Tuesday, August 27, 2013

2012 CDC School Health Policies and Practice Study Results

The Centers for Disease Control and Prevention (CDC) have released the findings from the 2012 School Health Policies and Practices Study (SHPPS 2012). The findings from the national study show that more school districts across the nation support practices to improve nutrition, increase physical activity, and provide a quality physical education. SHPPS is the largest and most comprehensive survey to assess school health policies that impact children on a daily basis.

According to CDC, this is a timely and powerful tool that will assist all 50 states now receiving CDC funds to promote healthy school policies and practices under the cooperative agreement State Public Health Actions to Prevent and Control Diabetes, Heart Disease, Obesity and Associated Risk Factors and Promote School Health. "Schools play a critical role in the health and wellbeing of our youth," said CDC Director Tom Frieden, M.D., M.P.H.

The Colorado Department of Public Health and Environment (CDPHE) has received funds to support CDC's new strategies for physical activity and nutrition. CDPHE will continue to work with the Colorado Department of Education (CDE) and other partners to align school health strategies in Colorado and to provide professional development and technical assistance to school districts and communities. 

Key findings from the SHPPS are found below:


Improving School Nutrition Environments:
    ·        The percentage of districts that allowed soft drink companies to advertise soft drinks on school grounds decreased from 46.6% in 2006 to 33.5% in 2012.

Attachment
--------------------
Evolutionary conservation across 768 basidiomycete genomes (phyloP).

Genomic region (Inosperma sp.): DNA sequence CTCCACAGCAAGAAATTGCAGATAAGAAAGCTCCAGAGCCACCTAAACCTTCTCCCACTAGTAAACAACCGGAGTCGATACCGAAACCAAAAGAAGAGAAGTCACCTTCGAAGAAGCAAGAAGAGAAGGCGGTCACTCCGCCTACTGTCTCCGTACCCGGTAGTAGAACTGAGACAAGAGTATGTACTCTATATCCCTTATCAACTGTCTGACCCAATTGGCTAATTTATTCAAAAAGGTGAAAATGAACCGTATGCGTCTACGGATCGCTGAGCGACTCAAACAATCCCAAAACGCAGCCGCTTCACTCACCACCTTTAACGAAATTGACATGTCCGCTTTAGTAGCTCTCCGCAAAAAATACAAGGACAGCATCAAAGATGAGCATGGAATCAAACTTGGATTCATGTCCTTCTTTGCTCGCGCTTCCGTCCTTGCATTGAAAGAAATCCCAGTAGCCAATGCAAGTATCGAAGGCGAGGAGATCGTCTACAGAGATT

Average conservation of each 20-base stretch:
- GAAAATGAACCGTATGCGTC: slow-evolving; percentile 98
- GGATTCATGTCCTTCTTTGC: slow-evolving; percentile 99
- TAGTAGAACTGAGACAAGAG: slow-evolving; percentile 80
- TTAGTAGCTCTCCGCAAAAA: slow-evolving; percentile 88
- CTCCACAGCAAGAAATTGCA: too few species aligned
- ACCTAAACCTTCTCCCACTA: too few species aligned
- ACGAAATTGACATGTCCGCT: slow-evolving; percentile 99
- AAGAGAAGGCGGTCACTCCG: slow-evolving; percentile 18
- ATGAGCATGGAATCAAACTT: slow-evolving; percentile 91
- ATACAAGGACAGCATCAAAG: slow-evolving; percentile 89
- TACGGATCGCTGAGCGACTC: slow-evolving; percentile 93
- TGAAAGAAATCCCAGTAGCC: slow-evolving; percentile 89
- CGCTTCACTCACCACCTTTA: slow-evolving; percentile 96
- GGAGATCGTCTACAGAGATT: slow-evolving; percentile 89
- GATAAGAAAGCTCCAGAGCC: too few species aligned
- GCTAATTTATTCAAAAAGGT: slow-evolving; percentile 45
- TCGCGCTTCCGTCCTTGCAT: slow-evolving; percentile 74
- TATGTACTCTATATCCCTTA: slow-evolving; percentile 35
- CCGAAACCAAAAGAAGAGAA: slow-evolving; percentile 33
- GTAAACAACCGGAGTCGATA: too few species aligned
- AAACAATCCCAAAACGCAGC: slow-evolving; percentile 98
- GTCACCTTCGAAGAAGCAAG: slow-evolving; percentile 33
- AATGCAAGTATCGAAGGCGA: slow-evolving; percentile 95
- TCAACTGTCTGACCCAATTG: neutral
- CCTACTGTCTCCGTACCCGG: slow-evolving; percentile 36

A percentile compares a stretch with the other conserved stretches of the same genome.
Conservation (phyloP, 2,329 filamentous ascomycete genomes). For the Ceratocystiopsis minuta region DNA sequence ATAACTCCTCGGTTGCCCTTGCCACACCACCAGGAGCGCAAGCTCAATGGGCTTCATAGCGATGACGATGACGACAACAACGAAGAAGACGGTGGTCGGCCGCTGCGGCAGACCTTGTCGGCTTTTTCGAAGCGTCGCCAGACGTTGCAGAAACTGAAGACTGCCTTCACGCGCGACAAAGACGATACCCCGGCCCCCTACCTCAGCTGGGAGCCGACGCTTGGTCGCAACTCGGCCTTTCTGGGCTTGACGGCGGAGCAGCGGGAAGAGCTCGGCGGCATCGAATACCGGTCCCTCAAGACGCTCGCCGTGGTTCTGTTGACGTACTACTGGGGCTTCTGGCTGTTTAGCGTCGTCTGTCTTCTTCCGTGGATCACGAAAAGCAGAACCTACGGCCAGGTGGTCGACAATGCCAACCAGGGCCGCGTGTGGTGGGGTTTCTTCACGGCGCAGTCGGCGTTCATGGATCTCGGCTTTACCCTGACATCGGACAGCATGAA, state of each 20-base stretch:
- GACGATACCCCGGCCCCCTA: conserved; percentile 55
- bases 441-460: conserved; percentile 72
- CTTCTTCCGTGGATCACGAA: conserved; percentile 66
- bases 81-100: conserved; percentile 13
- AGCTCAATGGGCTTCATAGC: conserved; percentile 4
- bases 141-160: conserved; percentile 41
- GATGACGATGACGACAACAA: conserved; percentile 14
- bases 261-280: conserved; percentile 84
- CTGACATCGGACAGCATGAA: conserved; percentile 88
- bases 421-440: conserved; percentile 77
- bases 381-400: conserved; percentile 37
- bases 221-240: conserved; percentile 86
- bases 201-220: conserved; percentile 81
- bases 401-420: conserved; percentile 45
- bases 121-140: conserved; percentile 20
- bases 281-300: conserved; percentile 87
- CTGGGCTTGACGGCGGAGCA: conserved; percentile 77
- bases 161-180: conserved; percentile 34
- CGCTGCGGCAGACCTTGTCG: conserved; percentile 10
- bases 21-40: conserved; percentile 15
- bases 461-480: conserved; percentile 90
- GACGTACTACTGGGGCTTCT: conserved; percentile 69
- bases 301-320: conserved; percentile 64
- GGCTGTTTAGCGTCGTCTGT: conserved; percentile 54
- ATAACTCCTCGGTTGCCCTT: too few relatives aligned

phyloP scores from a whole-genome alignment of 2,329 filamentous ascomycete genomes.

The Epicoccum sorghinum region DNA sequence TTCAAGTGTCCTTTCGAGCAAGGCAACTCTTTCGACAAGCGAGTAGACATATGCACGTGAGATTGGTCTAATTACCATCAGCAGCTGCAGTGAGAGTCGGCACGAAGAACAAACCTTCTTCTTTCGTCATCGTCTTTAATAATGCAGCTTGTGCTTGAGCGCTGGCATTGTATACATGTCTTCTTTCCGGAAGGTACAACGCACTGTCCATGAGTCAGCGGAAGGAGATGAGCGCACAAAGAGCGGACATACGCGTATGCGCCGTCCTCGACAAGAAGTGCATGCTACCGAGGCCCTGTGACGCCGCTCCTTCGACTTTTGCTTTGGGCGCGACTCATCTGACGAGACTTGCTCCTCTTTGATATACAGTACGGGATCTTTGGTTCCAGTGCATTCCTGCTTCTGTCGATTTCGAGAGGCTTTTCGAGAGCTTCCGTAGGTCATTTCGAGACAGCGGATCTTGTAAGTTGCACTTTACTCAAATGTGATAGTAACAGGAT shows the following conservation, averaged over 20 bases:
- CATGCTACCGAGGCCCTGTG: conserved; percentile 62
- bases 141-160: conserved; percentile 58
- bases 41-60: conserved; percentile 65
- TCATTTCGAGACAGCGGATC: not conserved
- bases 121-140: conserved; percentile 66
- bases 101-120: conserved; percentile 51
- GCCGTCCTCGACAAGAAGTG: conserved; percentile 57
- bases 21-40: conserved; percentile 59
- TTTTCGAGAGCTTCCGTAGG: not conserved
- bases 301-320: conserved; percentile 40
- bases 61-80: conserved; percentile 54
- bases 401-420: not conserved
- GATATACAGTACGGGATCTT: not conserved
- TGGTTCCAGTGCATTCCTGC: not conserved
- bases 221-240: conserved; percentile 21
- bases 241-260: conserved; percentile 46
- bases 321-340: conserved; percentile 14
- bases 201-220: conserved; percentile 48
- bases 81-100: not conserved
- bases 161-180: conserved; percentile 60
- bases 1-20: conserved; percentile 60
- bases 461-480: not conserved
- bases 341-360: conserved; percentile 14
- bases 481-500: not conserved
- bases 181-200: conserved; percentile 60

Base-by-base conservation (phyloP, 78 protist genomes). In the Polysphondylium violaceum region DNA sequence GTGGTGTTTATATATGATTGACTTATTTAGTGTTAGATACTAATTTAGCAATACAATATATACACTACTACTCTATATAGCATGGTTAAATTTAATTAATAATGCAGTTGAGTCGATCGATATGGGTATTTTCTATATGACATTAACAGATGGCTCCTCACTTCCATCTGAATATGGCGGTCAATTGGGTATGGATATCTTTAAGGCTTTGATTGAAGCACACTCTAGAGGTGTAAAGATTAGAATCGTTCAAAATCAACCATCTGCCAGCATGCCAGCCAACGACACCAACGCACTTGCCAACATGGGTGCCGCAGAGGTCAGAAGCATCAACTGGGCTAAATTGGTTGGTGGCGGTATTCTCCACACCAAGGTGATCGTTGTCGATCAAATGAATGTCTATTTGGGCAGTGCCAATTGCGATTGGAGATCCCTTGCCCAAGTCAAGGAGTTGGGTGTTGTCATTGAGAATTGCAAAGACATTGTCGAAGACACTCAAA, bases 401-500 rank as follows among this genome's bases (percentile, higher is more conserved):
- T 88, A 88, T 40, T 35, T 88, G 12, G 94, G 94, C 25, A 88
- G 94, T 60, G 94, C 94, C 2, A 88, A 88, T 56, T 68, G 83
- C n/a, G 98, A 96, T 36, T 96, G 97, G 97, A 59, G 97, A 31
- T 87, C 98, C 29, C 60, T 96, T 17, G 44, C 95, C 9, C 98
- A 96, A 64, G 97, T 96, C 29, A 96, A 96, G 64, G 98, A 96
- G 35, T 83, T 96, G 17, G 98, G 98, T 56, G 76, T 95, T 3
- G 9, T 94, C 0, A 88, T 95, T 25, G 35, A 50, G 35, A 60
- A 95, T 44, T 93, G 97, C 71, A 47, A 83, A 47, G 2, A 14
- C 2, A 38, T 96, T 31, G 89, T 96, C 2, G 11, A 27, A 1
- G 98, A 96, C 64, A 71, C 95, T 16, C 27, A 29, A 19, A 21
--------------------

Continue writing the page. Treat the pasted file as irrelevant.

·        Between 2006 and 2012, the percentage of districts that required schools to prohibit offering junk food in vending machines increased from 29.8% to 43.4%.
    ·        Between 2006 and 2012, the percentage of districts with food procurement contracts that addressed nutritional standards for foods that can be purchased separately from the school breakfast or lunch increased from 55.1% to 73.5%.
    ·        Between 2000 and 2012, the percentage of districts that made information available to families on the nutrition and caloric content of foods available to students increased from 35.3% to 52.7%.
Quality Physical Education/Physical Activity:
    ·        The percentage of districts that required elementary schools to teach physical education increased from 82.6% in 2000 to 93.6% in 2012.
    ·        More than half of districts (61.6%) had a formal agreement, such as a memorandum of agreement or understanding, between the school district and another public or private entity for shared use of school or community property. Among those districts, more than half had agreements with a local youth organization (e.g., the YMCA, Boys or Girls Clubs, or the Boy Scouts or Girl Scouts) or a local parks or recreation department.
 
CDC’s new program focused on school health strategies will help facilitate additional improvements in school health policies and practices. All 50 states and the District of Columbia will work with schools to develop and adopt multi-component physical activity policies; promote policies and practices that support USDA’s new standards for the school meal program; facilitate marketing and promoting healthier foods and beverages; adopt standards for competitive foods consistent with the Institute of Medicine Nutrition Standards for Foods in School; and support the implementation of strong local wellness policies.  


Schools are the right place for a healthy start, and together we can help students stay healthy and ready to learn. We look forward to our continued partnership to improve the health of our nation’s youth.


For more information on Colorado's new CDC funding or school health data initiatives, please contact Amy Dillon, CDPHE School Health Specialist at 303-692-2398 or amy.dillon@state.co.us.

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